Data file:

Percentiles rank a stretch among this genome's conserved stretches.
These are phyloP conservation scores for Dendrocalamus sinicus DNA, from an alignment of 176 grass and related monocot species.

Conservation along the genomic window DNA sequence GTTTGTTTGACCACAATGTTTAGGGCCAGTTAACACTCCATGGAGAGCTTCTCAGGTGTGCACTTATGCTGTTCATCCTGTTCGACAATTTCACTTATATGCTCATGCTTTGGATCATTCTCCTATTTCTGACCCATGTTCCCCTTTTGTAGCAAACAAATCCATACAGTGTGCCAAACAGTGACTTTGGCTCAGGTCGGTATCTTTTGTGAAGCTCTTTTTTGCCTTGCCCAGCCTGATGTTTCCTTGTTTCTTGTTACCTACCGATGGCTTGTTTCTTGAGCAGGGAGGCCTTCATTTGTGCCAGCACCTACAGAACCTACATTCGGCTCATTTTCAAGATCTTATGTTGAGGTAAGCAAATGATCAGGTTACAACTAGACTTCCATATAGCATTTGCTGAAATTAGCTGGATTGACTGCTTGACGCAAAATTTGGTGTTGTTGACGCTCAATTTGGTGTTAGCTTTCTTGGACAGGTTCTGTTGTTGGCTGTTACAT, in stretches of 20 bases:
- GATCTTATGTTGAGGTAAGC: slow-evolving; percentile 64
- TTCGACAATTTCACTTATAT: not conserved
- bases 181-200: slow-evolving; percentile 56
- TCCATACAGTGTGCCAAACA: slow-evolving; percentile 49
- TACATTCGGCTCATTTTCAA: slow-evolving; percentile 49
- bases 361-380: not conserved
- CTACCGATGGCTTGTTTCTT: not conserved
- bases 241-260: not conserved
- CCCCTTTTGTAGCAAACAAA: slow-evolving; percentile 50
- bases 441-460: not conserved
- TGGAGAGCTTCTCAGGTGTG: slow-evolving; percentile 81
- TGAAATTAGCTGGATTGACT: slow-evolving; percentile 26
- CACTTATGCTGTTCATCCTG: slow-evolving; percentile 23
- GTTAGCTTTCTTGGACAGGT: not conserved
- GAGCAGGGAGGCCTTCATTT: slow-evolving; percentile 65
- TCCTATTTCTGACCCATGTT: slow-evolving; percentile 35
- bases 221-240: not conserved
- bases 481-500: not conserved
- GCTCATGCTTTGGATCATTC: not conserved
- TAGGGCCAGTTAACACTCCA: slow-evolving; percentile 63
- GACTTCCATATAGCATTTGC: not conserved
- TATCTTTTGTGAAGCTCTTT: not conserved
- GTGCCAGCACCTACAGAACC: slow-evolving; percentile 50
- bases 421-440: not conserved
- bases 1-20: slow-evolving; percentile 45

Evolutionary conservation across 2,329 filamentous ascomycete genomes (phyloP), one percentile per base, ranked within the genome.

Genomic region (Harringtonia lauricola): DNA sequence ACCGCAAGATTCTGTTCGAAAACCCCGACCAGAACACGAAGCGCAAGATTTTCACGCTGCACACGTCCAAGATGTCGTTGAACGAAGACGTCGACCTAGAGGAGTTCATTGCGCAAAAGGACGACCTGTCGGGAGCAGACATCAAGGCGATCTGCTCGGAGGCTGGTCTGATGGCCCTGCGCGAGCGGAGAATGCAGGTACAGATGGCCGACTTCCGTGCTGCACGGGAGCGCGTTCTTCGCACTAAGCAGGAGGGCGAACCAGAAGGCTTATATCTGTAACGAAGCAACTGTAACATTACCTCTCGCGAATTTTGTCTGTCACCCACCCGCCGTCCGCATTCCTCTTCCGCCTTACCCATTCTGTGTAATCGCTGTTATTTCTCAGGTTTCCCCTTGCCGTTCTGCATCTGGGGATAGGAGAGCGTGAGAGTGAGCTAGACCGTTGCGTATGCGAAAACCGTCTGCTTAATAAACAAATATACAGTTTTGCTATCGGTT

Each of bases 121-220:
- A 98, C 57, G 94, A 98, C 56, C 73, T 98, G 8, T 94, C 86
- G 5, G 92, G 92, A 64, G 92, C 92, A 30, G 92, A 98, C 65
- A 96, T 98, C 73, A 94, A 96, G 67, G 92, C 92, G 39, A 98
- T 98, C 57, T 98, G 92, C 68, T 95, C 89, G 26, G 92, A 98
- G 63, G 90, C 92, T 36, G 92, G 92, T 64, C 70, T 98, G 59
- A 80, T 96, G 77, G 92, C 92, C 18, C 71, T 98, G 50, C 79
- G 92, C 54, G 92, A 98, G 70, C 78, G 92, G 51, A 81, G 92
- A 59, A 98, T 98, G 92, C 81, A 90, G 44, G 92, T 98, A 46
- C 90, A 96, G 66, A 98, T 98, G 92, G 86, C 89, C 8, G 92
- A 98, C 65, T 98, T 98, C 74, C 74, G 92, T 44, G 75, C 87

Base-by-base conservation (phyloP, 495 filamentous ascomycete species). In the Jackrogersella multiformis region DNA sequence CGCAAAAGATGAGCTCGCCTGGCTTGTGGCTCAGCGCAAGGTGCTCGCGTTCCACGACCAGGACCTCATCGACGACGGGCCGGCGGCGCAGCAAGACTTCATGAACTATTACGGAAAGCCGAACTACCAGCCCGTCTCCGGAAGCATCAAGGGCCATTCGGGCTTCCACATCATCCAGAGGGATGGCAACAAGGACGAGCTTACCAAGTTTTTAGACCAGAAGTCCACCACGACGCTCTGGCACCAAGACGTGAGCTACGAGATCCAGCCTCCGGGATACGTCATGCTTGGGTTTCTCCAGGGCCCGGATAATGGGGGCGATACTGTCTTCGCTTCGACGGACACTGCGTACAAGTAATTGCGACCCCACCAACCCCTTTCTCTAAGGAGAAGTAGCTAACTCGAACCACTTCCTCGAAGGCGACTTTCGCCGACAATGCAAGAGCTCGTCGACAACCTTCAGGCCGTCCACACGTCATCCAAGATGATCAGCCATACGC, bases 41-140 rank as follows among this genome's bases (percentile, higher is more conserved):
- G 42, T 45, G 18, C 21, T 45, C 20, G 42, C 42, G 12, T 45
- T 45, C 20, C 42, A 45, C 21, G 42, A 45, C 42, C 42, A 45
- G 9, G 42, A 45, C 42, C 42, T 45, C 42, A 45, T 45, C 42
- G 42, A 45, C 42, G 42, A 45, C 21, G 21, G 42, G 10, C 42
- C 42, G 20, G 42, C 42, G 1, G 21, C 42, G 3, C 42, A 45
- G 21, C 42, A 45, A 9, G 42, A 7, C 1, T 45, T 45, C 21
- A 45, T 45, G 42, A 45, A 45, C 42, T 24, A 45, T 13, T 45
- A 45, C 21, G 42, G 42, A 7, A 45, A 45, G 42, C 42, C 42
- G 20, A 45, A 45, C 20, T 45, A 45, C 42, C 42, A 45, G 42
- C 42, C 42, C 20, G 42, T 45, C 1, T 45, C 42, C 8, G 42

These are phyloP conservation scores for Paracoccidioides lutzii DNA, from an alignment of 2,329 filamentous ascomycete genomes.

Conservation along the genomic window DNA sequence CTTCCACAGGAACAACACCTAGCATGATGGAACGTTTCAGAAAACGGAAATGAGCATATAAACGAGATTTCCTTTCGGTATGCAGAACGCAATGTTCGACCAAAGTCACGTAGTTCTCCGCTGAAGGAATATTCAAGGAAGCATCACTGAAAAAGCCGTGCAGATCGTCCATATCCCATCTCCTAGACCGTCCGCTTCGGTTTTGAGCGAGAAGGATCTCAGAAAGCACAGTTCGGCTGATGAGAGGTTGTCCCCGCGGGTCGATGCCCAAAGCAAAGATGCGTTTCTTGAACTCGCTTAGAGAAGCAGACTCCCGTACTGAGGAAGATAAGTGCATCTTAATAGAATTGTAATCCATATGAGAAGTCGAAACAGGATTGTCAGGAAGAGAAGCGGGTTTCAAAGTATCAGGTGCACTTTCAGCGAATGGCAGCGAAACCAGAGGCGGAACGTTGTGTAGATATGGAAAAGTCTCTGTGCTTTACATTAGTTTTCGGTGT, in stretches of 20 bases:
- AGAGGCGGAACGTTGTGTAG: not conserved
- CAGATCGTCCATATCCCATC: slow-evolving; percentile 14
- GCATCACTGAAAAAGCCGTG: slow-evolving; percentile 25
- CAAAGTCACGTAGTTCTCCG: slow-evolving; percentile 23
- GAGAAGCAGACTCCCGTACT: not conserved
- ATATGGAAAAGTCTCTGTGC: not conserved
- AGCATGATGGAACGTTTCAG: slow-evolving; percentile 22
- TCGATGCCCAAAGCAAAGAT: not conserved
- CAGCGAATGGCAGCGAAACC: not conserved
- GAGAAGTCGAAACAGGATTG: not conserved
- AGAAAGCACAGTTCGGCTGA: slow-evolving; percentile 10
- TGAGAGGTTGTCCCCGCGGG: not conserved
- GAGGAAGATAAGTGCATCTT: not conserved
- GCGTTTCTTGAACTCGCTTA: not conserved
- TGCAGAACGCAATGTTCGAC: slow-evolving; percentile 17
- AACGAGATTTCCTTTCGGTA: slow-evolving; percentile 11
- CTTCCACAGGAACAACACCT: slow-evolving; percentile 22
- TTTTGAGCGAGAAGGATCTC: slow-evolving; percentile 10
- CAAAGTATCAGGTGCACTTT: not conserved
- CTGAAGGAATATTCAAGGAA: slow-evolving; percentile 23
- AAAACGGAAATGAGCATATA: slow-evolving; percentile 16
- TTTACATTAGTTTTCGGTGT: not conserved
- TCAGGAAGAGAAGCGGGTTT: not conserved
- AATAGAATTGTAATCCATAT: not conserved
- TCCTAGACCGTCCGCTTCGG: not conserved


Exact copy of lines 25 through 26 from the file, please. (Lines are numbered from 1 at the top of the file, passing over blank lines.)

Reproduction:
- TATCTTTTGTGAAGCTCTTT: not conserved
- GTGCCAGCACCTACAGAACC: slow-evolving; percentile 50